Hillary Clinton has myriad problems; age isn’t one of them
There are good reasons to vote against Hillary Clinton. She’s an unreformed hawk, a true believer in big government and a tedious speaker. During her 2008 campaign against Barack Obama, she waffled on immigration, disparaged free trade and compared her opponent, unfavorably, to John McCain.
Mrs. Clinton made false statements about her role in the 1993 White House travel-office scandal, defended her husband as he lied about Monica Lewinsky, lost records requested by prosecutors in another scandal only to find them two years later and managed to make $100,000 trading on cattle futures in suspicious circumstances. She has offered no discernible reason she should be president beyond her resume and her sex.
If I had to come up with reasons not to vote against her, though, the list is shorter — including that, at 67, she’s too old. But that’s one that Republicans seem determined to flog.
Wisconsin Gov. Scott Walker, 47, raised the issue by saying he’s in no rush to make a White House race because “I could run 20 years from now and still be about the same age as the former secretary of State is right now.” In case anyone missed his point, he added that Clinton “embodies that old, tired top-down approach from the government.”
Others have been less subtle. Senate Republican Leader Mitch McConnell, 72, flashed his trademark wit, saying the 2016 Democrat field resembles “a rerun of ‘The Golden Girls.’” Kentucky Sen. Rand Paul expressed concern that Hillary might not be up to the “rigorous physical ordeal” of a presidential campaign.
This line of attack should permanently debunk the charge that conservatives are inflexible. Paul showed no distress when his father, Ron, ran for president in 2012 at age 76. In 2008, McConnell’s party nominated McCain, who was 72. Last time, it picked Mitt Romney, who may run again in 2016 despite being seven months older than Clinton.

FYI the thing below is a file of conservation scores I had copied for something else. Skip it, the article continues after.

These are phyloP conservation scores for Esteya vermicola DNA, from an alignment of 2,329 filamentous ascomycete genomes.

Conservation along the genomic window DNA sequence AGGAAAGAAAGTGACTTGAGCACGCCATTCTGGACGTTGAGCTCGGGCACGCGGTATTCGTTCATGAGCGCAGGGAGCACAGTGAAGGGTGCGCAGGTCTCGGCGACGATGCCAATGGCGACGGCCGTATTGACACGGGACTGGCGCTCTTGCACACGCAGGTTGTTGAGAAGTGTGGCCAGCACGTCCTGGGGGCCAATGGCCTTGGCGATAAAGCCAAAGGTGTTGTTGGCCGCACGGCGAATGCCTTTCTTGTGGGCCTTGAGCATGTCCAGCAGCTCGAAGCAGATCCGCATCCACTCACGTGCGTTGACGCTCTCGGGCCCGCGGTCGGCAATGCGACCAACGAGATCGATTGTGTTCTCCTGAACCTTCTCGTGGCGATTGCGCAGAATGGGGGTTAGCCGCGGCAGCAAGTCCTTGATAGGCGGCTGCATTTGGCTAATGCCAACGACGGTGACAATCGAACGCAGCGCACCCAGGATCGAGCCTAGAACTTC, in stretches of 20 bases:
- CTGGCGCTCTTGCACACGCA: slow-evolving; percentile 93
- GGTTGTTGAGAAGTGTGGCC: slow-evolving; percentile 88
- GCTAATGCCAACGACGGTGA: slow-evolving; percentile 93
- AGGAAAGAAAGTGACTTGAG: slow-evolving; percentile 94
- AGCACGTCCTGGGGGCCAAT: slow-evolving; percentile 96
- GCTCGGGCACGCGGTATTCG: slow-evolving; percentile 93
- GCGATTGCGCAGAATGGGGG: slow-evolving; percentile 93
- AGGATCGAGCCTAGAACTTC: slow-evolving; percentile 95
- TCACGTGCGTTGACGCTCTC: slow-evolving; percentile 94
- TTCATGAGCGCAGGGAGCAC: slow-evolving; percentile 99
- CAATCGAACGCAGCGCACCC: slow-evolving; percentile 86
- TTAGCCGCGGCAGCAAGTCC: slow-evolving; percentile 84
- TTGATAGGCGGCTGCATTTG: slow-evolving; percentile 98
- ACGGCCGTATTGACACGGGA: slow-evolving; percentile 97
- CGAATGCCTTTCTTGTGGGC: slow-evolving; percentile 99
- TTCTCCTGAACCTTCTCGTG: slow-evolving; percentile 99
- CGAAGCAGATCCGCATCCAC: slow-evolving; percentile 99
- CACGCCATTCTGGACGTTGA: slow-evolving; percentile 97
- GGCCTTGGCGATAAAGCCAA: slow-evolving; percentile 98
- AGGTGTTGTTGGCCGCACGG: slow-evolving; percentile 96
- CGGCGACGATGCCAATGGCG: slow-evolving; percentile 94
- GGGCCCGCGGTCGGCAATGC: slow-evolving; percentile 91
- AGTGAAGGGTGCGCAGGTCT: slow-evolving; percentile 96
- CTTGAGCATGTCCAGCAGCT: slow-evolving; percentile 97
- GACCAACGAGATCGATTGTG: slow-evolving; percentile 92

The 1996 GOP presidential nominee, Bob Dole, was 73. Party idol Ronald Reagan was 69 when he took office — the same age as Clinton would be.
Senility is a risk that goes with senior citizen discounts but age has compensations as well. Had Bill Clinton been 66 when he took office instead of 46, he might have left the interns alone. In 2008, McCain called Obama “a young man with very little experience.” That was before the Arizona senator picked a running mate who was even younger and less experienced.
Even during his re-election campaign, at age 51, one conservative commentator called Obama “callow.” If Democrats chose to nominate Sen. Kirsten Gillibrand, D-N.Y. (47), or Maryland Gov. Martin O’Malley (51), you would not hear a chorus of conservatives exclaiming, “Now I’ll have to consider voting Democrat.”
The real problem with Hillary Clinton is that in all likelihood she will remain vigorous enough to assure eight years of military crusading, budget expansion, economic meddling and irritating moralism. A dozing geezer, a burned-out comet, a spent volcano? Don’t I wish.
Steve Chapman blogs daily at newsblogs.chicagotribune.com/steve_chapman.